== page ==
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    5 Analytics on Your Website’s Audience that You SHOULD be Tracking

    Posted by Randy Smith on Aug 3, 2015 12:14:58 PM

    If your brand has a website and your marketing team has an active digital marketing strategy, but you’re not tracking your results, how do you know if it’s working? Now, I’m not talking about basic data tracking here.

    Sure, knowing how many site visits and pageviews you got in one month is important. But, what about the audience who is viewing your website? At the end of the day, converting visitors into leads, and then leads into customers is the overarching goal of all websites and digital marketing strategies. And hopefully, you’re already aggregating data about the audience who is using your site and where they’re coming to your site from.

    However, the deeper you can dive into analytics and the more audience data you can pull, the more you can cater your website to your ideal customer, thus shortening the buying cycle.

    If you’re not already aggregating these analytics about your audience, it’s time to start:

    content-marketing-wordcloud11. New vs Returning Visitors

    A good place to start when pulling data about your site visitors is to view what percentage of your visits come from new versus returning visitors. While it’s always great to see a high percentage of new visitors coming to your website, it’s equally important to see a solid percentage of visitors returning to your website.

    Why? Having a large amount of returning visitors means your audience finds your website worth returning to, whether that be because of unique, informational content or online offers. If you aren’t seeing a high percentage of returning visitors, it’s time to reassess your digital marketing efforts to come up with some ideas to make your website more “sticky.”

    2. Gender and Age

    people-304728_640When it comes to demographics, gender and age should be at the top of your list. Just as men and women have different interests, so do different age groups. For instance, you wouldn’t market to a 50-year-old man the same way you would market to a 20-year-old woman.

    By aggregating the age group and gender of your site visitors, you’ll be able to create content and offers catered to their interests. Plus, if your brand utilizes social media advertising or PPC campaigns, you’ll be able to use those demographics to reach your target market more efficiently.

    3. Lead Sourcing

    Let’s talk about sourcing a little bit. When you pull your website stats, you probably pull how many site visits your website received and then break the sourcing down to see whether the visits came via organic efforts, paid efforts, referral sites, etc.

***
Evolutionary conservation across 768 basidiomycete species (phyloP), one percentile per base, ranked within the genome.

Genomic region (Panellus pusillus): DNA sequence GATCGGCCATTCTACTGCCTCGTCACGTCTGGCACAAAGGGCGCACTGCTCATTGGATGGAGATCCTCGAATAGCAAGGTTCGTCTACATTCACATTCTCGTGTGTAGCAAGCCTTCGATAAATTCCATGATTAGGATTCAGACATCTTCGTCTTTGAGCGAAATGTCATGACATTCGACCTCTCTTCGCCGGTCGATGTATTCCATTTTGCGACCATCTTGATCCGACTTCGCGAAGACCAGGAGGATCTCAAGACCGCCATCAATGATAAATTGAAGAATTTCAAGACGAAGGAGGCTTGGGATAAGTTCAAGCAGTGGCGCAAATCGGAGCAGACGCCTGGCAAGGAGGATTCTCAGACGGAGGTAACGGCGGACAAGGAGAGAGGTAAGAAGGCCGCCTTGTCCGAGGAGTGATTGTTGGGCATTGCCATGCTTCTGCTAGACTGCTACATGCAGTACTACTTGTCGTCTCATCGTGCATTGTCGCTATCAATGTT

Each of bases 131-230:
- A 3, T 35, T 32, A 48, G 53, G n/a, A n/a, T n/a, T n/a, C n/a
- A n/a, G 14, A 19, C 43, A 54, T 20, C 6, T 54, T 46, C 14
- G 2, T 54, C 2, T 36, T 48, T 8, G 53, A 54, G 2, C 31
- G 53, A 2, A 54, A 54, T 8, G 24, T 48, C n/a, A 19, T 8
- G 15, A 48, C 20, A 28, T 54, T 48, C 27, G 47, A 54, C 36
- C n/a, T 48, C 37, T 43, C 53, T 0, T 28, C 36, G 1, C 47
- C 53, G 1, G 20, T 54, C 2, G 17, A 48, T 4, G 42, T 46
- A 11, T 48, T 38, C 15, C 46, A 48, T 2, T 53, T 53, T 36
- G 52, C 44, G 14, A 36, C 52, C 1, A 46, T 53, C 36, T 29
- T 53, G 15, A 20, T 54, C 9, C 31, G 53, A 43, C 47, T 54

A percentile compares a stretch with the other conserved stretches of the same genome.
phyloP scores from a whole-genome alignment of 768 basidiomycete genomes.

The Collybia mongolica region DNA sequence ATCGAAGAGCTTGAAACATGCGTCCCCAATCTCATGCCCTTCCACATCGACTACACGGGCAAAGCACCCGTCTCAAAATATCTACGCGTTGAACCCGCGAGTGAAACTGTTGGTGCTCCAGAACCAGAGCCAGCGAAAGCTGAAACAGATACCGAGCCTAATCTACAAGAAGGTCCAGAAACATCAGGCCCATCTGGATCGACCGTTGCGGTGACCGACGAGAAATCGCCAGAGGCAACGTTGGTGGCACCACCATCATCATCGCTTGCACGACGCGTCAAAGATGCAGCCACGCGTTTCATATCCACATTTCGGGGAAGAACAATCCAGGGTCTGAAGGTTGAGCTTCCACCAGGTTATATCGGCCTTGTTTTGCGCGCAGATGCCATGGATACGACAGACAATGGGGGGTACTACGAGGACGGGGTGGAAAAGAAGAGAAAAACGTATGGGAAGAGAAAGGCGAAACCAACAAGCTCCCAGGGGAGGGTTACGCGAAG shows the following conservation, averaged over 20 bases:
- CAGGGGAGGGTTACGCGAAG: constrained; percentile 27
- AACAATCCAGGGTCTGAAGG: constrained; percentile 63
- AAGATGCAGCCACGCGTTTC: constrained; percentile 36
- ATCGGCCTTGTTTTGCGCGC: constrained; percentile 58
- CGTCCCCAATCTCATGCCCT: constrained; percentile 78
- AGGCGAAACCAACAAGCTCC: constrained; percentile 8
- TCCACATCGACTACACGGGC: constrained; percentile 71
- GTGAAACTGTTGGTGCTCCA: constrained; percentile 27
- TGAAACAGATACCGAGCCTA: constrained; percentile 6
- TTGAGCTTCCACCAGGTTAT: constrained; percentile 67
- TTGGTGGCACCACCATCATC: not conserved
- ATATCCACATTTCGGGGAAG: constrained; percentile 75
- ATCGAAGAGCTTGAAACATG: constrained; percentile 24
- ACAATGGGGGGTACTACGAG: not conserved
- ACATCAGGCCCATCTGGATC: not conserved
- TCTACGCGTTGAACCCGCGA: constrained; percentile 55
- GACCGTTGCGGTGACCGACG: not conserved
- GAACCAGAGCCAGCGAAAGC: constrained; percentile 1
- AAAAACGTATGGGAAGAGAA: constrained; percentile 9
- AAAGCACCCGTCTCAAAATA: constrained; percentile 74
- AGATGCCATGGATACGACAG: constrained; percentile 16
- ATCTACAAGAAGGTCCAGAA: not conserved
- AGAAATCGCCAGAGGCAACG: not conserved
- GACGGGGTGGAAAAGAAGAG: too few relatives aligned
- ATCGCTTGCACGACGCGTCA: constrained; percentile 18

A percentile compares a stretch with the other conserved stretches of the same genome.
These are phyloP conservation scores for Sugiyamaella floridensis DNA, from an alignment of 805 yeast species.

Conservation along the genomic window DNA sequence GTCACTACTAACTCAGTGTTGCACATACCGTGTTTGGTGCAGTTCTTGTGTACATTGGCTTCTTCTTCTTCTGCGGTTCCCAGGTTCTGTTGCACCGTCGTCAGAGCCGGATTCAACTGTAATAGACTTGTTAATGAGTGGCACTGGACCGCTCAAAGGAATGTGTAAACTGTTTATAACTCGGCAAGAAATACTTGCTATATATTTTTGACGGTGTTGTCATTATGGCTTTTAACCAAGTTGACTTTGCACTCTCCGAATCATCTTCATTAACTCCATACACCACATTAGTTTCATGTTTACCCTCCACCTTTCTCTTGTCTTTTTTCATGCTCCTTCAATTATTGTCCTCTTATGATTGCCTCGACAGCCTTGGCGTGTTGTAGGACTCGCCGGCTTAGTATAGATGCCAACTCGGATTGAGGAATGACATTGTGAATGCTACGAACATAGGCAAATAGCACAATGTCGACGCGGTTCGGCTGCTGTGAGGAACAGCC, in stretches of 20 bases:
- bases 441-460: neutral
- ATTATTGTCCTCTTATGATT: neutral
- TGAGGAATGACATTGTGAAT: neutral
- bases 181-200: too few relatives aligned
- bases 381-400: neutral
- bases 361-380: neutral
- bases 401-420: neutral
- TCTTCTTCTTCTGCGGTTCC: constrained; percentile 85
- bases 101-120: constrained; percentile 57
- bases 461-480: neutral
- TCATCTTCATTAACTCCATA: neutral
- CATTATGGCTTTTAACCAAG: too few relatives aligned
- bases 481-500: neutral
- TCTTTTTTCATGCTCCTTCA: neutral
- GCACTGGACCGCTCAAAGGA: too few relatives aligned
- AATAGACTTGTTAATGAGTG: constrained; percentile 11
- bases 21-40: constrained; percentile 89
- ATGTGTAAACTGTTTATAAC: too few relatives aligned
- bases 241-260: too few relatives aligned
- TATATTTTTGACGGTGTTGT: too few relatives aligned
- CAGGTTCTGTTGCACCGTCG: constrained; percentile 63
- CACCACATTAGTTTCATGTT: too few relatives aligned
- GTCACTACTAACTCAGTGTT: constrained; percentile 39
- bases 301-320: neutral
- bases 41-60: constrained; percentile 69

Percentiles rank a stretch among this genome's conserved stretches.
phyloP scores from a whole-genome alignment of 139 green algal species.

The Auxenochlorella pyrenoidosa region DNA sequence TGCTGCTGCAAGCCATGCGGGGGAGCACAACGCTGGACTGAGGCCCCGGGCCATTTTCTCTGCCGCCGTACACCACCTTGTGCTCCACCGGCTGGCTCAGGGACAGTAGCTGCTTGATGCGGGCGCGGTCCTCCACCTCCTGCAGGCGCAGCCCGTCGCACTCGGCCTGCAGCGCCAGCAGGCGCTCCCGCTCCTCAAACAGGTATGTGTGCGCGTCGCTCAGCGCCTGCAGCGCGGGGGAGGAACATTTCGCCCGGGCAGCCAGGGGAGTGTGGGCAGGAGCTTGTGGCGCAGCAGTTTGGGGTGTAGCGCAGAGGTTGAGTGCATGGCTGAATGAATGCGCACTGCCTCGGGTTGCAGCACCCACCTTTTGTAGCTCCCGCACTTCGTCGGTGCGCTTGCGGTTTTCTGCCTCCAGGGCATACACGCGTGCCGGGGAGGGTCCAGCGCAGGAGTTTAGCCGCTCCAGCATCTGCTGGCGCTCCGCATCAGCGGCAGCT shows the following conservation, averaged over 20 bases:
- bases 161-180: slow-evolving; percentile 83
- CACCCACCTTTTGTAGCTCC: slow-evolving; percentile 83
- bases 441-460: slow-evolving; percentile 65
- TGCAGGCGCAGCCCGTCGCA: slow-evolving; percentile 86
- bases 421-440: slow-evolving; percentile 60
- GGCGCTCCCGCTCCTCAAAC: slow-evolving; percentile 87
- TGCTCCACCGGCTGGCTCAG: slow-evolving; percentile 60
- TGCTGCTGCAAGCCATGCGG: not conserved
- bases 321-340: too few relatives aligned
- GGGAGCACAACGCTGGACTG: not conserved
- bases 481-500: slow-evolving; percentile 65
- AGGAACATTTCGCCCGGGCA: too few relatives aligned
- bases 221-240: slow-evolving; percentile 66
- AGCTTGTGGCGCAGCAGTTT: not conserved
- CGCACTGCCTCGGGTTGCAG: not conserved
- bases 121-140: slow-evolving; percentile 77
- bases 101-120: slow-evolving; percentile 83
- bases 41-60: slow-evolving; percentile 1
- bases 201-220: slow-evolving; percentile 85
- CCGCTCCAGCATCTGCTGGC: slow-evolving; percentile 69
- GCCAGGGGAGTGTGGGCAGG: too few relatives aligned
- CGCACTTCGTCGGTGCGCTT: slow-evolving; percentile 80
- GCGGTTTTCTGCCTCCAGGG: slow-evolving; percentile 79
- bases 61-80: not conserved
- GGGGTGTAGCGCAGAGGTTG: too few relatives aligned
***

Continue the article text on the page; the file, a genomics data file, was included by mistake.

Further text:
But, what about your leads? In addition to pulling how many web leads you received in a given month, why not take it a step further?

    Depending on the CMS tool your company has, you can aggregate your leads’ referring site. This can tell you if your web lead went into Google, typed in a specific keyword phrase, found your site and converted. Or if they came from a referring site and converted. Or if they clicked on one of your PPC ads and converted.

    Why is this important? This data tells you which sources not only drive traffic to your website, but which sources also convert that traffic. Then, you can up the ante on your digital marketing campaigns for the sources that convert in order to drive more qualified traffic.

    graph-841606_6404. Customer Sourcing

    Going hand-in-hand with lead sourcing, customer sourcing works the same way. By pulling your customer data through your CMS tool, you can compare your customer list to your lead list to comprise a list customer sourcing data.

    This takes your lead sourcing one step further. Pulling customer sourcing means you can see not only which online sources convert visitors into leads, but also the sources that then convert those leads into customers. This allows you to attach a dollar amount to your digital marketing efforts.

    5. Path to Conversion

    Finally, if you can aggregate path to conversion through your CMS or through Google Analytics, do it! Essentially, path to conversion is the path a visitor takes once on your website to convert into a lead. What pages did they visit? What was the order of the pages they visited? Did they go back and forth between pages? How long did they stay on those pages? Did they leave your website and come back? How many pages on your website did they visit overall?

    This data allows you to see which pages on your website offer the highest conversion rate and how long your average visitor takes to convert. Then, you can drive more traffic to your highest converting pages to see more of a return on your investment.

    Start Analyzing Your Audience Data Today!

    sync-circle-logo-2014Ready to dive into your data and drive more conversion through your website? Sync Web Designs team of analysts can aggregate your data and analyze your metrics to help you see what is and isn’t working on your website and in your digital marketing strategy. This way, you can drive more qualified traffic to your website, resulting in more lead conversions and more revenue for your business.

    Get in touch with Sync Web Designs today by calling 866-397-7962 to speak to an account representative or visit our website today to get started!


    Topics: Analytics, Inbound Marketing

    Read more posts by
    Randy Smith